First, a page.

Carafe's micro-wineries brew and bottle their own grape blood on-site, harvested from the fruit of the world's many vine varieties. Tapping into the thrills of kiddie chemistry experiments, the wine-masters at Carafe custom-mix each bottle of inebriation-fuel at their creation station, imbuing brews with the extra love and care that enables them to mature into responsible citizens of stomachs everywhere. Not to be outshone by the contents, bottle labels are similarly customized, bearing personalized messages from bottler to bottlee. Label designs from the Raleigh wine-wranglers are printed on water-resistant gloss paper, ensuring that your birthday, anniversary, or Tuesday wishes are clearly conveyed. The stock does vary according to availability, so before promising the gift of pinot, make sure you call or stop in to check on your favorite varieties.
The chefs at El Rincon Mexican Restaurant create Mexican specialties such as enchiladas with mole poblano sauce, pork chops slathered with a green hot sauce, and sincronizada—a grilled tortilla sandwich stuffed with chicken or beef and cheese and served with sliced jalapeños and avocado slices. Guests pair these eats with libations from the full bar, including imported Mexican beer such as Bohemia and Tecate bottles and Negra Modelo drafts. After concluding meals with fried ice cream, patrons can head over to the eatery’s game room for some foosball and pool.
With the fountain chortling pleasantly in the background and the sun soaking into the fertile ground, it's easy to lose track of time at Vineyards at Southpoint. The glasses of handcrafted wines probably don't help much, either. In addition to shipping varietals to wine-club members, the vineyards offer weekly and special-event tastings, so guests can sip award-winning vintages while taking in the beautiful scenery.
zpizza— voted best pizza in Raleigh by CitySearch and Best Pizza in Cary by WakeCary Magazine —is known for its inventive, California-style pizzas: think zesty Thai-style chicken pizza with peanut sauce and cilantro, or Mexican-style pizza loaded with taco fixings. But even a simple cheese or pepperoni pizza from zpizza is sure to be memorable. That's because the restaurant's cooks use only top-shelf ingredients in their brick-oven-baked pies, from the Montana winter wheat that goes into their hand-thrown crusts to the organic tomato sauce and Wisconsin skim mozzarella layered on top. Diners can customize pizzas with other toppings, including locally sourced meats, fresh produce, and gourmet ingredients such as truffle oil.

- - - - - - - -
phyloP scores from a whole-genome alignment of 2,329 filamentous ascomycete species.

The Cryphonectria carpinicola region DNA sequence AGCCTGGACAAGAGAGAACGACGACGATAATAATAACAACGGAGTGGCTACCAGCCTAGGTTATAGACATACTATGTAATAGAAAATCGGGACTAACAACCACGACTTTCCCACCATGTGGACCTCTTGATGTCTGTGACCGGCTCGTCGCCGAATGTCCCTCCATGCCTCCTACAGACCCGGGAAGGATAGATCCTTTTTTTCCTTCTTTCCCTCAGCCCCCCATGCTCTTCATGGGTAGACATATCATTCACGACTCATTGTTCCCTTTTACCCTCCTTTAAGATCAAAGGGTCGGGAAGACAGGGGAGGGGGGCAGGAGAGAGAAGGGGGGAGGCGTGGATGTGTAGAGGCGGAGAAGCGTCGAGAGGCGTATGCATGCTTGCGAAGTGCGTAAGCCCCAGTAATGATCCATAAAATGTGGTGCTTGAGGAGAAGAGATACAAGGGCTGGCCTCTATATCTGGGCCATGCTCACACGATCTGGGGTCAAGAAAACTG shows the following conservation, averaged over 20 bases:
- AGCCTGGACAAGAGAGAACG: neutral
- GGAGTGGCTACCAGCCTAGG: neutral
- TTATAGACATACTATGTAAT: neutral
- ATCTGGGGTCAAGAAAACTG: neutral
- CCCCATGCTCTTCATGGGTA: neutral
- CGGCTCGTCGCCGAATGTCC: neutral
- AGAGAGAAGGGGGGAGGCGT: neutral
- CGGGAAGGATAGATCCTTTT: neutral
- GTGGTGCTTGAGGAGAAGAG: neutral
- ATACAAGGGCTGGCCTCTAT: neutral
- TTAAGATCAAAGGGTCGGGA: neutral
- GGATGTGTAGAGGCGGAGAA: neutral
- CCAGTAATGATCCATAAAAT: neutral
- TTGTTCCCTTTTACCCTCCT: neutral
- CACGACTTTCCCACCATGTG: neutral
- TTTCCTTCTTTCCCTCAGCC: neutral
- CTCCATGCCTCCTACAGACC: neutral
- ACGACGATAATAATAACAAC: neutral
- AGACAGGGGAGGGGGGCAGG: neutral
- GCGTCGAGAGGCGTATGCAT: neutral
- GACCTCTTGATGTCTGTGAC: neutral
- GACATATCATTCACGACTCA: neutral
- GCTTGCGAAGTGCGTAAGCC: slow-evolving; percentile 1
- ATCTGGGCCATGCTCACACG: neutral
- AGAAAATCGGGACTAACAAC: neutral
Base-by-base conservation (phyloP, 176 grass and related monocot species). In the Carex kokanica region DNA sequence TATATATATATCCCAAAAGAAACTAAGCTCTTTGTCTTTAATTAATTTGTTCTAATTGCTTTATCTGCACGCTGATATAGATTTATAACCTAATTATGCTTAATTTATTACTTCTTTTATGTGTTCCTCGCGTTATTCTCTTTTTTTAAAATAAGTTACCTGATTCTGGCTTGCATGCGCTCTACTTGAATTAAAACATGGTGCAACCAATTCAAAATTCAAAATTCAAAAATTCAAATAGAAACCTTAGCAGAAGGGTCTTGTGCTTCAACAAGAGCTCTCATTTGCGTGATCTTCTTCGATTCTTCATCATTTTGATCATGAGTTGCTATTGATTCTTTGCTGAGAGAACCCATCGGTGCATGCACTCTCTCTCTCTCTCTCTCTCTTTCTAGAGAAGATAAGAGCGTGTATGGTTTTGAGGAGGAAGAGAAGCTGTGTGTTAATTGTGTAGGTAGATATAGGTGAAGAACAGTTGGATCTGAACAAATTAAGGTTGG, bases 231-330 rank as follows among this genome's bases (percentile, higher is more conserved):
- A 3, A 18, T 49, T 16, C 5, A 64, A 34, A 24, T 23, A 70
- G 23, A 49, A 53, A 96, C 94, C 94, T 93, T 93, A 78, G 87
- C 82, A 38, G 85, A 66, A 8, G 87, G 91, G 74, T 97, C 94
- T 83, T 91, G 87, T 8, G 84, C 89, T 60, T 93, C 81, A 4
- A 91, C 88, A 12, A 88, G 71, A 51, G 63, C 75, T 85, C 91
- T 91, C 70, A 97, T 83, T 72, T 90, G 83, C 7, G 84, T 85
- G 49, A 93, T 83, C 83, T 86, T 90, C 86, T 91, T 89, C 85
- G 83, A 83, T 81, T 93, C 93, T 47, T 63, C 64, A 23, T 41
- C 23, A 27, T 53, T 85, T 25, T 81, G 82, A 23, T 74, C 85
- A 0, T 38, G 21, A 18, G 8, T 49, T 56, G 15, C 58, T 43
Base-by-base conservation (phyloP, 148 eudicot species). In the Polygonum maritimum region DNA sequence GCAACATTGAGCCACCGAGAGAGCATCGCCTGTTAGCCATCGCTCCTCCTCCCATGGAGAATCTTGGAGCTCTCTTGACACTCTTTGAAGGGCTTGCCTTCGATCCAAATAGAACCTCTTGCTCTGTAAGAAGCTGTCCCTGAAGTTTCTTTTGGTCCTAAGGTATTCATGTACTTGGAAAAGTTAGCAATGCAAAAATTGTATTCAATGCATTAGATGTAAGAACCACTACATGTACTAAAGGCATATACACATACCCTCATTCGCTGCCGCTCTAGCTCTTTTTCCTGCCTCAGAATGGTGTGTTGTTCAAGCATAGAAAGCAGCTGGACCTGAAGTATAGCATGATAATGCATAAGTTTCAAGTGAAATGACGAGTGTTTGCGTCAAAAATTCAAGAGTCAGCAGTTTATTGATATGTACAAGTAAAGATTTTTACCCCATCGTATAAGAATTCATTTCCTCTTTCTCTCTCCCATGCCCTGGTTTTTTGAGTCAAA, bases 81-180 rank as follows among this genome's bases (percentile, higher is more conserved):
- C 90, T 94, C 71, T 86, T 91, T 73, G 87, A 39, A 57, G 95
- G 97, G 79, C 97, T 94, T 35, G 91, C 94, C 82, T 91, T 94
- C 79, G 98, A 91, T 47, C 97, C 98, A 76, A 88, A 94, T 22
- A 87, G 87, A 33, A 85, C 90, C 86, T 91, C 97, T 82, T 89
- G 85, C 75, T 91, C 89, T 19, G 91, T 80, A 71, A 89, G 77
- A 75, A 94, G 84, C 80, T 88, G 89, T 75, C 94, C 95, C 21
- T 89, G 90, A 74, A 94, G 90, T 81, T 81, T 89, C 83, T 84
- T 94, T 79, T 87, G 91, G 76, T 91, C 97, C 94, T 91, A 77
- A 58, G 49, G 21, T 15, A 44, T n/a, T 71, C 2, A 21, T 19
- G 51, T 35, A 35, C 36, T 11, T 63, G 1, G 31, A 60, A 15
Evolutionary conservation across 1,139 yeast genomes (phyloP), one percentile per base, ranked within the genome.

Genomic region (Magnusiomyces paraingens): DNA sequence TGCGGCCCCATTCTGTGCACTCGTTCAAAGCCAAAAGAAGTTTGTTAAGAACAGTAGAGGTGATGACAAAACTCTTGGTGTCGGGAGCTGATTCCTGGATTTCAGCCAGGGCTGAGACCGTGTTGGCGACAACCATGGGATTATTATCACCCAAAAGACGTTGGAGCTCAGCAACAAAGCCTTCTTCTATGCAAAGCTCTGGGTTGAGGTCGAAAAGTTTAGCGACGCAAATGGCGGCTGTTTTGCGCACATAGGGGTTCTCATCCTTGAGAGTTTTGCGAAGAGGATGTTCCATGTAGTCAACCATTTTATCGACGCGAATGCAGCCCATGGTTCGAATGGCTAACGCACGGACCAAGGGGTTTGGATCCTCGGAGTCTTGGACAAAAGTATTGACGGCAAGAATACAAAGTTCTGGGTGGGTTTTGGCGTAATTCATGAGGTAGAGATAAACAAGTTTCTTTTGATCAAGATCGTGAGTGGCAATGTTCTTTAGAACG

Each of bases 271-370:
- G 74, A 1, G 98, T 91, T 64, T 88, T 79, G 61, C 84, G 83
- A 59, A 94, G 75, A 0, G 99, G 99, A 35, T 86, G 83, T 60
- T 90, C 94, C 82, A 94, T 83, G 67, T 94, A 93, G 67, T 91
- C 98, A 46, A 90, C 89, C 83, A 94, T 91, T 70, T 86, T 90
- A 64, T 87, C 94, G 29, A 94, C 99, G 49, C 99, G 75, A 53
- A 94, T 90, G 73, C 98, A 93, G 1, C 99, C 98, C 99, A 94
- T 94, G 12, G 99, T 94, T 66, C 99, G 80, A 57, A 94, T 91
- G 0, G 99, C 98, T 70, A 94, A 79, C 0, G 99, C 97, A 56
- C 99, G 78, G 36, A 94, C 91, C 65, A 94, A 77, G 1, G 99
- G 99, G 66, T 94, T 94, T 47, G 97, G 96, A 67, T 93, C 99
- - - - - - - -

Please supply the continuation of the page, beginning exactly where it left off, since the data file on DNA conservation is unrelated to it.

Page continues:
Vinos Finos y Picadas serves an assortment of delectably cured meats, fine cheeses, and bite-sized gourmet morsels sourced from far-flung culinary destinations. The Vinos Finos y Picadas meat and cheese combo platter (a $30 value) abounds with a multifarious assortment of tidbits to complement your vintage of choice (wine not included). Like members of a California Raisins cover band, dried fruits, nuts, and a warm baguette make sweet epicurean music with meats and cheeses. Meat choices consist of hard salami, ham, prosciutto, and mortadella with pistachio; Argentine sardo, cambozola, pecorino, crucolo, and jarlsberg round out the cheese roster.
Judging by his daring attitude toward fusion cuisine, head chef Michael Schiffer probably tried to fry the rule book before throwing it out the window. He founded Maximillian's Grill in 1991 with humble aspirations: it would be a 32-seat pizza restaurant where guests could enjoy quiet meals. In four months, however, he had amassed magazine awards and a clientele that would line up outside the restaurant for an hour before he opened the doors. They were there, waiting patiently, to see what delicious fusion food would sail out of the kitchen that night—Michael hand wrote a new menu every day and often invented new dishes on the spot, fusing Italian flavors with creole and Asian influences.
Unfortunately, in 1998, a fire closed Max’s for good. Though he and his wife Gayle later opened a gourmet deli, it wasn’t until 2001 that they opened Max’s once again, this time in a roomier location with high ceilings, soft light, and tinted windows. The new joint even has a wine bar in the back separated from the dining room by a partition.
In the kitchen, Michael devises fresh takes on fusion cuisine while holding onto many of the dishes that made Max’s famous, classics as the grilled caesar salad—prepped by grilling the actual lettuce—and the peppercorn-encrusted Voodoo tuna. Michael has also archived his old menus on the restaurant's webpage, viewing them as a timeline for his culinary evolution and a way to remember how to spell "bouillabaisse."